Moreover, because the “nation is at war,” Navy secretary Donald Winter in November suspended early release from active duty and made five years of full-time service mandatory. Harris isn’t the only one displeased with that. By promising athletes the chance to play immediately in the pros, the differing policy gives West Point a marked recruiting edge over Annapolis.

Gladchuk has gone to the very top to try to get the Navy to change and said Winter seems willing to reconsider the issue.

“There is a chain of command, and I think I have addressed every link in this chain,” Gladchuk said. “Everyone is aware of our concerns that the playing field is not level and will eventually affect our competitive stature.”

“A-ha!” say the fans of the Alternative Service (lol) Option. Even Navy’s AD has no problem with it! He wants the same thing! Now it’s justified! Hooray!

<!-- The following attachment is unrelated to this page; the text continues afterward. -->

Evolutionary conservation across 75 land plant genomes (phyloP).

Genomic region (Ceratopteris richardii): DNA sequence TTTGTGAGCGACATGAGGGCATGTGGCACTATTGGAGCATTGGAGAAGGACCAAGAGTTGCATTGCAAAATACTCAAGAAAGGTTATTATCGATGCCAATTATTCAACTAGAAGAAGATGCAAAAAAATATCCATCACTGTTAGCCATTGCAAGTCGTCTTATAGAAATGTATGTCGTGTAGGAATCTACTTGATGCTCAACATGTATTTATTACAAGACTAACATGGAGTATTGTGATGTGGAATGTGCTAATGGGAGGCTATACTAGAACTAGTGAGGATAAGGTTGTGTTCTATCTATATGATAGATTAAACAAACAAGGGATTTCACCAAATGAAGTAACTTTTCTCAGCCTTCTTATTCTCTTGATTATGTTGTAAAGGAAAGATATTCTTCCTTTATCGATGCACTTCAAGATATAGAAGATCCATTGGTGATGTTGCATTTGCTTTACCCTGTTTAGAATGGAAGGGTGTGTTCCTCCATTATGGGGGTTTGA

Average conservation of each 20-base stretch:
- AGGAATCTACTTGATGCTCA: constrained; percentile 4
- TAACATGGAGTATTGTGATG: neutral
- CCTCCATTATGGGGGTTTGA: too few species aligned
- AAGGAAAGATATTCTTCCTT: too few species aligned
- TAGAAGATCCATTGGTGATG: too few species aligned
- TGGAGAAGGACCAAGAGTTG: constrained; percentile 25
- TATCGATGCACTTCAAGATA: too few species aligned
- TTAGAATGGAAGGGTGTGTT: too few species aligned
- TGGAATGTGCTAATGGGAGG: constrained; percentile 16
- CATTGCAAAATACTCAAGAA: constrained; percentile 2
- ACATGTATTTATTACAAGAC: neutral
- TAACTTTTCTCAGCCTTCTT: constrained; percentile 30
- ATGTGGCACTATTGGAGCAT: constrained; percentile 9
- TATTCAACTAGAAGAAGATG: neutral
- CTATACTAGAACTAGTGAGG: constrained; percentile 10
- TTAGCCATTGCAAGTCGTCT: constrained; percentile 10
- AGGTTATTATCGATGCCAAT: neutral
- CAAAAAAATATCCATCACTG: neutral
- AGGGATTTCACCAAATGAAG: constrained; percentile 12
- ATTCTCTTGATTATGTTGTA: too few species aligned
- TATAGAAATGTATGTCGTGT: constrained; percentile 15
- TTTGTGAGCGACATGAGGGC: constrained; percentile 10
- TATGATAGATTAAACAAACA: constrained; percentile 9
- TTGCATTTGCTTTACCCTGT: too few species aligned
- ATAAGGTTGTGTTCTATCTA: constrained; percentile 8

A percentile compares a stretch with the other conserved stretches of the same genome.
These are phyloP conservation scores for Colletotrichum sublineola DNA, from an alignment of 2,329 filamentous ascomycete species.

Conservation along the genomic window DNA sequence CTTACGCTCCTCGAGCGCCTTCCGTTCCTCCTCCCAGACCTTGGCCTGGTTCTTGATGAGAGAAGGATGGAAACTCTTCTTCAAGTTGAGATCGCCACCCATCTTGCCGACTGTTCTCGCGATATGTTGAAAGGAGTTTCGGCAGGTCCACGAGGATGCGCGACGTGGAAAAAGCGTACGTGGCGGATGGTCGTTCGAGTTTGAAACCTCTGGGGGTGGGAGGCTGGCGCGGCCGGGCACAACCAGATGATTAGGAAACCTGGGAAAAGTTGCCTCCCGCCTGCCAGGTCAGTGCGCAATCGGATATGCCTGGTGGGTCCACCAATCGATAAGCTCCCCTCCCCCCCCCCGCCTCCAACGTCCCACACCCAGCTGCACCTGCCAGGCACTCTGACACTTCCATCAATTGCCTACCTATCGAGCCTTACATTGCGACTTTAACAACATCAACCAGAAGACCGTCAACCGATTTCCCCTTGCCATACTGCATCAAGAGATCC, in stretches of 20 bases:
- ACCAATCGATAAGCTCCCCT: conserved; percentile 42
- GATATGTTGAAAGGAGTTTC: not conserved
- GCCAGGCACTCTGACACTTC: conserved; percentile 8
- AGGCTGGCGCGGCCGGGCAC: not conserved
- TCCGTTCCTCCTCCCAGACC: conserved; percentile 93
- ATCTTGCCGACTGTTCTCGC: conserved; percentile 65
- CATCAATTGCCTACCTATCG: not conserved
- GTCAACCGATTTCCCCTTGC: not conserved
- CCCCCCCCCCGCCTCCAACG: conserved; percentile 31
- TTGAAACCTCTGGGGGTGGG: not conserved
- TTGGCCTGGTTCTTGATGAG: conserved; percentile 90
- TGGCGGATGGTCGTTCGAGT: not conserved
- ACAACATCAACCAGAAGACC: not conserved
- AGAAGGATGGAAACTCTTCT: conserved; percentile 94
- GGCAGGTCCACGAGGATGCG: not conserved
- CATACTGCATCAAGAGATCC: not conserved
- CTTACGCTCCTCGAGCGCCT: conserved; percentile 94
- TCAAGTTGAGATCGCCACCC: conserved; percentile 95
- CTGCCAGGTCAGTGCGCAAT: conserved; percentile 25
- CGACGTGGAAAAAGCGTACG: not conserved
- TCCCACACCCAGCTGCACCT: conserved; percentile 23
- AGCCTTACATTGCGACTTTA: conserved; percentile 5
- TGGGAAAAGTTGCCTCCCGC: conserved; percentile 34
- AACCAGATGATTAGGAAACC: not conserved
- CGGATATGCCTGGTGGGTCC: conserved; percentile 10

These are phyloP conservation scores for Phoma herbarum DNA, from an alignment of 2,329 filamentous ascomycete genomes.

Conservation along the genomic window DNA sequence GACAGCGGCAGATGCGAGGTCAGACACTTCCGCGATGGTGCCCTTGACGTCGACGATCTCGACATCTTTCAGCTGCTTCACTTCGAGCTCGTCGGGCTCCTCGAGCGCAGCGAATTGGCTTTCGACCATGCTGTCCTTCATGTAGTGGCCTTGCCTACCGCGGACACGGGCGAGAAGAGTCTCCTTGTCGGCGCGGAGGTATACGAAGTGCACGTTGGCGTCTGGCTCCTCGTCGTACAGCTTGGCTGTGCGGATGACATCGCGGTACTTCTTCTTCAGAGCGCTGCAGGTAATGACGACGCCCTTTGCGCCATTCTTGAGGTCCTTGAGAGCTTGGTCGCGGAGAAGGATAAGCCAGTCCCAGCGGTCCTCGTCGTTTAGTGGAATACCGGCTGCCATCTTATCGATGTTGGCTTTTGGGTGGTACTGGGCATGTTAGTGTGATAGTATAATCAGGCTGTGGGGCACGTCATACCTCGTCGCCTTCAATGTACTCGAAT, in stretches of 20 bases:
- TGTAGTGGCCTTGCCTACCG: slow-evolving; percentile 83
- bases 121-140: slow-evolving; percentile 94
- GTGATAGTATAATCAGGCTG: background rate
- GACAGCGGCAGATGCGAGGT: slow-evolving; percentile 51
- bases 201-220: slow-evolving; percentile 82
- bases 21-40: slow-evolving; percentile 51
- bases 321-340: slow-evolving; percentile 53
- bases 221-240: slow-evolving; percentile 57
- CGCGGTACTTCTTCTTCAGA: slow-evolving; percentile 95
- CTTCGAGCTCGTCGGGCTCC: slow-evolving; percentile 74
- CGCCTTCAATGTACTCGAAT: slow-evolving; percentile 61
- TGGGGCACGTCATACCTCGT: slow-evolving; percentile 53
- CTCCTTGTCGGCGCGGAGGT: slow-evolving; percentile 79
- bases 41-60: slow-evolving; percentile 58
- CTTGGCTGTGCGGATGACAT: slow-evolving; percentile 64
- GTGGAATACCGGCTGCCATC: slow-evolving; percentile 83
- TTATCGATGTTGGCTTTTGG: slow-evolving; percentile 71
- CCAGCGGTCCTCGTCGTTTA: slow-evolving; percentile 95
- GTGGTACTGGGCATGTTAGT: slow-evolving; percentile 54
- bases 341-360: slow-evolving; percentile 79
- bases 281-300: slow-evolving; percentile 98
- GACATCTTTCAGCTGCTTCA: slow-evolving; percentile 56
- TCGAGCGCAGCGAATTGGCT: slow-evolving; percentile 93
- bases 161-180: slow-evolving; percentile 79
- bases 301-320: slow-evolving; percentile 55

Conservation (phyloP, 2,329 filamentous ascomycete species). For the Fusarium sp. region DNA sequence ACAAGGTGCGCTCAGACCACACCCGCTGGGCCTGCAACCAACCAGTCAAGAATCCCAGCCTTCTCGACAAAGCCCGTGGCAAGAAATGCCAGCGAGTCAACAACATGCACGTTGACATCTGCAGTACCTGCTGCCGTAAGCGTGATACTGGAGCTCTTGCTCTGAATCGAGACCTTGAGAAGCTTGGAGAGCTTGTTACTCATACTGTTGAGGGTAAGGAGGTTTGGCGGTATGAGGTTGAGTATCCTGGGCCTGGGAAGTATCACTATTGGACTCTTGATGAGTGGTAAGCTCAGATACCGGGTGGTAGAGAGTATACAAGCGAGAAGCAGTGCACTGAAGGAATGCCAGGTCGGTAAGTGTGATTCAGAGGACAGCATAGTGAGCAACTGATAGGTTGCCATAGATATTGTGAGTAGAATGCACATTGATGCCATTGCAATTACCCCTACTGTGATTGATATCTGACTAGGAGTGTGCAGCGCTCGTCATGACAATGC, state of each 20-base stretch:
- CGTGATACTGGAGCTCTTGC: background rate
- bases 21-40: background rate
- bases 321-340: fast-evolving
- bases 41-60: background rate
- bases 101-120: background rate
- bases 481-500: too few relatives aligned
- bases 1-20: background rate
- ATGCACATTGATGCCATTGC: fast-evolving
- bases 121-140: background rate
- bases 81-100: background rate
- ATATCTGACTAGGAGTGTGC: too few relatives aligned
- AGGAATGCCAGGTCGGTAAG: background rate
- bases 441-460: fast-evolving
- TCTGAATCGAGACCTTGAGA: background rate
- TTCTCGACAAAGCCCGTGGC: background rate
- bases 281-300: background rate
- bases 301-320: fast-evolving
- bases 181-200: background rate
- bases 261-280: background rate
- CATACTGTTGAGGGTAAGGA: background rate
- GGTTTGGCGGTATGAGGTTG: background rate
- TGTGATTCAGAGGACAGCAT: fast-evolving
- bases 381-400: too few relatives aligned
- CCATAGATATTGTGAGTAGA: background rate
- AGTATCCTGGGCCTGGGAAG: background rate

Not exactly. Would you expect anything different from an athletic director? It’s Chet’s job to do what he can to ensure his teams’ success on the field. So if he sees something that would help him to that end, he should pursue it. It’s completely understandable why Stan Brock and Kevin Anderson would want the ASO, and completely understandable why Chet Gladchuk would want to even the playing field in response. But that doesn’t make it right. There is supposed to be a higher level in the chain of command that balances the desires of the athletic department with the needs of the service. It’s that level which has failed. I’m sure that service* academy coaches and athletic administrators would love for all kinds of things to change in order to make their jobs easier. Lower admissions standards, basket-weaving majors, more lax conduct rules, you name it. But these things are kept in check. Just like the Alternative Service (lol) Option should have been. Chet is right that he needs a level playing field. Hopefully the answer is for the ASO to be shut down rather than the Naval Academy stooping to such desperate and shameful measures.

One more thing…

Catcher Jonathan Johnston was drafted in 2007 in the 42nd round by Oakland – a year after he graduated – and is now playing in the minors. But Johnston previously served 18 months aboard a ship. That helped. He also had an understanding commanding officer who assigned him to the U.S. Military All-Star team, which has allowed him to play professionally.

Johnston believes he and Harris can serve the Navy best by playing and recruiting.